If you would like to join us for a tasting this Saturday here at the store, call us to set an appointed time at 770-287-WINE(9463) or email us at wineguy@bellsouth.net.  Because of the virus we want to avoid any crowding.

Wednesday, June 10, 2020


"Mosel Kabinetts should be like drinking cool spring water, thirst quenching and delicious." - Johannes Selbach

Hopefully by the time you read this we will have some Riesling Trockens from Selbach-Oster.  They should be some of the finest wines of their kind.  Currently we have two regional bottlings from Selbach and a dry Pinot Blanc from Selbach-Oster.

The Selbach family has been in the wine business in Mosel since the 1600s.  That means they have tended their vineyards for about four hundred years.  Oster was a barrel maker who married into the family on the paternal side centuries later.

The Mosel region is the oldest viticultural region of Germany.  It was originally planted 2,000 years ago by the Celts and Romans.  The Selbach family owns twenty-four hectares (59 acres) in what could be called the classico region of Mosel.  Those estate wines carry the Selbach-Oster label.  All other wines they market carry just the Selbach label.

Johannes Selbach compares his Rieslings to biting into various fruits.  Kabinett quality Riesling, which is basically dry, is like biting into an apple.  Spatlese, which is off-dry, he compares to getting into peaches or apricots.  Auslese, which is noticeably sweeter, is like ripe tropical fruit and Eiswein, according to Selbach, is honeyed smokiness.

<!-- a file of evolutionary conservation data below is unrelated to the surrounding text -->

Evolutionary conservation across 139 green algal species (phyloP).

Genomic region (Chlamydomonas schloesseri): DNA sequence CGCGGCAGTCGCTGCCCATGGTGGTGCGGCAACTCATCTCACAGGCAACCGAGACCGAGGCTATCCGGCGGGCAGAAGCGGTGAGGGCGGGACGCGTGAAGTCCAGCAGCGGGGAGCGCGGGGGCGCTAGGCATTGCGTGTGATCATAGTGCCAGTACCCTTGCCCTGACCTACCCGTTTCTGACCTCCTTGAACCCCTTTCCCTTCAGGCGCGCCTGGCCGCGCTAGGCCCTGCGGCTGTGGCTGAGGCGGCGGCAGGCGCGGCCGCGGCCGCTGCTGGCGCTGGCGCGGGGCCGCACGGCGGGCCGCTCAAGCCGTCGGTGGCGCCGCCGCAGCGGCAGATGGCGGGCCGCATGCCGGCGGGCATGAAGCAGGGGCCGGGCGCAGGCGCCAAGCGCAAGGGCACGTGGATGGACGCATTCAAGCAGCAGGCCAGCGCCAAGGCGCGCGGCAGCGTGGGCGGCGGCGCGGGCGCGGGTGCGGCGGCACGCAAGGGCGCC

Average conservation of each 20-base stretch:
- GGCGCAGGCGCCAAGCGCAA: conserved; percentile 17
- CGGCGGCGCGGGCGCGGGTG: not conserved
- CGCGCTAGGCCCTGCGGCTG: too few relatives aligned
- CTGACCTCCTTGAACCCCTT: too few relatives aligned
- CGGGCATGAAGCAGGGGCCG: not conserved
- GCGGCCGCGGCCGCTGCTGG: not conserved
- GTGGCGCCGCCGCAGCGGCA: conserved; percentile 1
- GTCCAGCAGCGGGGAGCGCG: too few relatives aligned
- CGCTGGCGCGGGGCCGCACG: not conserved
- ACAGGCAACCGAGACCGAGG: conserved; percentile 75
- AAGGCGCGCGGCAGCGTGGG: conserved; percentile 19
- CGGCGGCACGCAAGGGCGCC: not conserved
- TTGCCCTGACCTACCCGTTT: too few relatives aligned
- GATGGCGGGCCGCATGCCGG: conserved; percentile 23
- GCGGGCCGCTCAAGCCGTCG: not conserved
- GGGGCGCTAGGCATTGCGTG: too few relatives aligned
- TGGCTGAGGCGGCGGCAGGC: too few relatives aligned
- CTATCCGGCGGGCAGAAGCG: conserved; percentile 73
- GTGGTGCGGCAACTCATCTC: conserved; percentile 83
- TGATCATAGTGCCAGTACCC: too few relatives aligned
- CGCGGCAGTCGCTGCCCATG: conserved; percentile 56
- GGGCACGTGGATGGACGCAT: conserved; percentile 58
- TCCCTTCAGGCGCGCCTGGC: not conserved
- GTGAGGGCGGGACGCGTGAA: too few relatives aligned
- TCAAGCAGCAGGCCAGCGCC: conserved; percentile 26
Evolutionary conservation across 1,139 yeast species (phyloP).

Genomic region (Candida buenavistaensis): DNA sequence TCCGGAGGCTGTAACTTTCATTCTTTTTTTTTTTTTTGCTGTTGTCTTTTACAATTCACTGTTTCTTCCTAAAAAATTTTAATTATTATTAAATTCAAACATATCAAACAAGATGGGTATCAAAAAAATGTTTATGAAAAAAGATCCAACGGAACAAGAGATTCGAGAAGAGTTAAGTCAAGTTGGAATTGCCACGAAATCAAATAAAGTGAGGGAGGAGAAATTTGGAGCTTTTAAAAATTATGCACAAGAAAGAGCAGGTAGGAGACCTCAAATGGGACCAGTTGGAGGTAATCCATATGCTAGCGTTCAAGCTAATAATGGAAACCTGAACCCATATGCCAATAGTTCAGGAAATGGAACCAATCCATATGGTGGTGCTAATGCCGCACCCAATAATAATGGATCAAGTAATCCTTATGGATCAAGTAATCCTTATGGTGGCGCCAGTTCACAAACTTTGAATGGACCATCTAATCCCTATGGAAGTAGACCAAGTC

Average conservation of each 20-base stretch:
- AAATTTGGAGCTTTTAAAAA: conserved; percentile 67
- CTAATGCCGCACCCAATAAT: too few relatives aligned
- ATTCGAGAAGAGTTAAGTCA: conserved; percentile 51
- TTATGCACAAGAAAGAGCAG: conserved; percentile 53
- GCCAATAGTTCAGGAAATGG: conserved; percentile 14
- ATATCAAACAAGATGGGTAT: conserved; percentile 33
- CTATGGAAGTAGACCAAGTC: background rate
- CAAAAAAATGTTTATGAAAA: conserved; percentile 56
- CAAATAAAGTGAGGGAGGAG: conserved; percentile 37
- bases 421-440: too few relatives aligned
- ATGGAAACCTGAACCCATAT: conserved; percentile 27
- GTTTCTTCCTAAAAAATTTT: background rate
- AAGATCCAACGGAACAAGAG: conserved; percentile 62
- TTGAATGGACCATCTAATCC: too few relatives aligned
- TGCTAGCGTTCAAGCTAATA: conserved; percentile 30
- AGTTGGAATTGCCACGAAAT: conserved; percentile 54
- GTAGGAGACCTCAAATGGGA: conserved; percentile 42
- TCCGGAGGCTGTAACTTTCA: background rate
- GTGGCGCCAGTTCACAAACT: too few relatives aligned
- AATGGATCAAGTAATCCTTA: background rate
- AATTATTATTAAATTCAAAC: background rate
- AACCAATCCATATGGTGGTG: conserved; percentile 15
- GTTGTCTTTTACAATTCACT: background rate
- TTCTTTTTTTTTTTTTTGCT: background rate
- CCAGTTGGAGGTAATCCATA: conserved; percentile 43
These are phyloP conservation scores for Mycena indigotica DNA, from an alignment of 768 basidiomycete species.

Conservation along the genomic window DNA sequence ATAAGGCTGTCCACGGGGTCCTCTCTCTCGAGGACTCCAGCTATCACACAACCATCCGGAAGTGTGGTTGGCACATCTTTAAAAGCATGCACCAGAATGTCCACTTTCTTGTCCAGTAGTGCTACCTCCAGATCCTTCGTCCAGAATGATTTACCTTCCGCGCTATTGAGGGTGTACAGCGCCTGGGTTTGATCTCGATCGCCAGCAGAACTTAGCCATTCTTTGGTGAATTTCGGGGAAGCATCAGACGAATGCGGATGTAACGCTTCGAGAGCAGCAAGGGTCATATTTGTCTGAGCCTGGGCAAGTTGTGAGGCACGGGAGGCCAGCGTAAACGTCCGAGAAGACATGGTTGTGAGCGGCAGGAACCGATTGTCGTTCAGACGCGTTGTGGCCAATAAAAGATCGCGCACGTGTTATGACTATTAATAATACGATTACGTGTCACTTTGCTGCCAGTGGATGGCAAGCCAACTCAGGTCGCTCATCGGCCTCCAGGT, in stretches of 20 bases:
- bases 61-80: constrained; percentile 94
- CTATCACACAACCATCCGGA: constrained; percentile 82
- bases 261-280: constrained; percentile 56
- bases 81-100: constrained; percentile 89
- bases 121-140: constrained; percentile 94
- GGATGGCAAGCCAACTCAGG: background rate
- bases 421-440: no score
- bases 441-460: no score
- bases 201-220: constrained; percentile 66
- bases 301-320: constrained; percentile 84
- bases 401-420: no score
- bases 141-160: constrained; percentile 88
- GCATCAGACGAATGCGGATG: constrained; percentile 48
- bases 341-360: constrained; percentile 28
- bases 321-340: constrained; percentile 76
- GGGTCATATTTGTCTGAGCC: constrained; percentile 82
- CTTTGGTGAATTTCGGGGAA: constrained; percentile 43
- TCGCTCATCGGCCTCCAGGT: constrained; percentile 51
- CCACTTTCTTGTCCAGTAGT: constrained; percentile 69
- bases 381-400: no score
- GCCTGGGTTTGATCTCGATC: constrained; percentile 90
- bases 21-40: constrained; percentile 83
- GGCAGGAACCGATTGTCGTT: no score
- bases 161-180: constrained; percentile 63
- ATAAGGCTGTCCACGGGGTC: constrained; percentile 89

We started this post with an allusion to Riesling Trockens which are the driest of German wines.  They are as dry as any white wine anywhere.  What makes them noteworthy?  The grape.  Riesling.  Riesling is the great white wine grape of the world.  Aside from complexity in flavors and aromas Riesling excels in structure, which is the spine and bones of a wine that supports the fruit flavors.  Riesling's unique character is the tension created between the acidity, fruit and minerality of the wine.  With Riesling Trockens that tension is visceral.

If you have read this article and would like to try a dry German Riesling stop in and say so.  We'll discount one down for you!

Sunday, May 31, 2020

Champagne Labruyere